You don't have to be a child or an invalid relative to be claimed on someone else's taxes. While it's true that the young and the elderly are normally associated with dependent status, it's not unusual for adults to be dependents as well, especially college students and couples living on a single income. Being a dependent doesn't necessarily exempt you from tax obligations, however, as nice as it would be to have an immediate get-out-of-tax-time-free card. There are specific circumstances where even a dependent must file.
The income of the dependent is the most crucial factor. There are variable levels of income requirements to be claimed as a dependent in the first place, but in any case, a dependent may not exceed the standard deduction allowed to all taxpayers. In 2011, that would have been $5,800. Earned income includes not just salaries, wages or tips, but also taxable scholarships and grants. Unearned income, which includes interest, dividends, capital gains, annuities, unemployment and trust income, has a cap of $950 for most dependents, after which they must file a return.
Whether or not you've been claimed as a dependent, you still have to file if you fall into a group with special tax considerations. If you owe an alternative minimum tax, taxes on your IRAs, taxes on any wages you earned, such as unreported tips, that didn't have Social Security or Medicare deducted, write-in taxes or household employment taxes, you've got to file. These are those special circumstances, though, where if you aren't sure what something is, you probably don't owe it.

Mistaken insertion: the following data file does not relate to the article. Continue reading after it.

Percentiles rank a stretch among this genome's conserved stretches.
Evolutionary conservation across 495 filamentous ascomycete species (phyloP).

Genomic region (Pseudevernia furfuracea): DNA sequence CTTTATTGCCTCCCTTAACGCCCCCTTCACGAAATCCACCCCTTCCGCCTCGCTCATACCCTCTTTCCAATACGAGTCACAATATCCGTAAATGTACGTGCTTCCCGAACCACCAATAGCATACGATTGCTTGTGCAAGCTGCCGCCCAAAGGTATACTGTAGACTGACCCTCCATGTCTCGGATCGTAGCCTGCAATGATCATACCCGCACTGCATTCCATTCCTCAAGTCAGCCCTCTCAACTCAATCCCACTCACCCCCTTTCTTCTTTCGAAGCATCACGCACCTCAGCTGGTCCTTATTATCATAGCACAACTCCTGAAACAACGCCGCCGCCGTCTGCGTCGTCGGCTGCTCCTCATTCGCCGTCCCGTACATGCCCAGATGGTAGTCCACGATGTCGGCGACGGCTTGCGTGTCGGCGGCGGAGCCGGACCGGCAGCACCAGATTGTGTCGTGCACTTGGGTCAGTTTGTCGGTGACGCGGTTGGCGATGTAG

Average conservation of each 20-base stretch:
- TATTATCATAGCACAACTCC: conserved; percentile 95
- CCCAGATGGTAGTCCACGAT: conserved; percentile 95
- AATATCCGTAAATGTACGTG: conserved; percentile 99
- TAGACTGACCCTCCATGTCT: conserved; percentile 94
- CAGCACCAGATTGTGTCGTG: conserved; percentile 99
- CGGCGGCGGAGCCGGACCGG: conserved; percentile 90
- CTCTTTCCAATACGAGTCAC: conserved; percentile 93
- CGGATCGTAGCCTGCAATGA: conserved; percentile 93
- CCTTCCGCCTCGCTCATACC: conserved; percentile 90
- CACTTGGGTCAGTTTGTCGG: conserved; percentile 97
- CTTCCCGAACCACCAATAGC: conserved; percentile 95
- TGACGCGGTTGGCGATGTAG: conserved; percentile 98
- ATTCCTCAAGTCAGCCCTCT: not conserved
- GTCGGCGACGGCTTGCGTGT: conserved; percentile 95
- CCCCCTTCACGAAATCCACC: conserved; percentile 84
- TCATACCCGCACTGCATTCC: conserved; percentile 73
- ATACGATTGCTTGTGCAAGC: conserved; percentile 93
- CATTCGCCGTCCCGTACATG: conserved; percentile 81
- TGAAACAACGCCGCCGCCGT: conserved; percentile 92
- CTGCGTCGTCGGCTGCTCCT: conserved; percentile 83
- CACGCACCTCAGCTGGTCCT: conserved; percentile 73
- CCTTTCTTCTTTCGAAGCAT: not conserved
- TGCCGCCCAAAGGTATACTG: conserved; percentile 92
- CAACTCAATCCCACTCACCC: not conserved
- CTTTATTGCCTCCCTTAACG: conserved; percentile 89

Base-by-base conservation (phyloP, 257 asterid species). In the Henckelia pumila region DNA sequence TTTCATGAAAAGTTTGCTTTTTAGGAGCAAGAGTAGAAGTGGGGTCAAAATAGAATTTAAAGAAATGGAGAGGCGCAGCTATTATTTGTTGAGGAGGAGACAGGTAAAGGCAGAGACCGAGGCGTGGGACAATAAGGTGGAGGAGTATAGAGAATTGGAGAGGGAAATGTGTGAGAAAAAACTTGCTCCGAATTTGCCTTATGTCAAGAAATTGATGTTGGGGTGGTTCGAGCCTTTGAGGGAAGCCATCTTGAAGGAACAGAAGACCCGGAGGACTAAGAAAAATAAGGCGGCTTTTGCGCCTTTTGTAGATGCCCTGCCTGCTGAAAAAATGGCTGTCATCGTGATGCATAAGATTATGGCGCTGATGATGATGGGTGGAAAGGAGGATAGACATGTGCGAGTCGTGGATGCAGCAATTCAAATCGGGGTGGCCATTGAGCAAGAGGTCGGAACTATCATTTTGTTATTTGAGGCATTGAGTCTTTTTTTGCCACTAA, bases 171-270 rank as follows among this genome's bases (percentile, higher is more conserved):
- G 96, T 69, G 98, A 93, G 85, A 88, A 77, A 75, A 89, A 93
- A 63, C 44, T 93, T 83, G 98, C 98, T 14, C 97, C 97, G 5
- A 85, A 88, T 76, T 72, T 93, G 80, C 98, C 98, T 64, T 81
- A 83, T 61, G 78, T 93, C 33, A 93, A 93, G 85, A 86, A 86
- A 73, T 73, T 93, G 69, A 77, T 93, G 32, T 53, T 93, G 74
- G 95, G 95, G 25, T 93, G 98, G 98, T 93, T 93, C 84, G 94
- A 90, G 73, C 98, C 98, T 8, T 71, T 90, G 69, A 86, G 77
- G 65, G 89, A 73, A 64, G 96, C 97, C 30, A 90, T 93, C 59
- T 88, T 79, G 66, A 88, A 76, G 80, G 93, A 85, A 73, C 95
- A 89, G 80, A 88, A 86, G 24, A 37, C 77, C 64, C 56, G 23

Another thing that can muck a bit with your requirements to file is your age and marital status. You don't have to worry about it much if you're over 65 and going blind; the IRS cuts a little slack on the disabled elderly for dependent filing requirements. They really aren't crazy about married folks skipping filing, though, so if your spouse files separately with itemized deductions and you made at least five bucks, you have to file, too, whether you are someone else’s dependent or not. (See Reference 1)
Even if you don't have to file, you still might want to. Tax refunds are only sent to people who file returns, so if you don't file and you're owed money, you don't get it. This only applies if you earned money that had federal taxes withheld in the past year. If you don't earn more than the standard deduction, then the federal taxes you paid are owed back to you. You might also qualify for certain tax credits that can increase your refund beyond just the taxes that were withheld.
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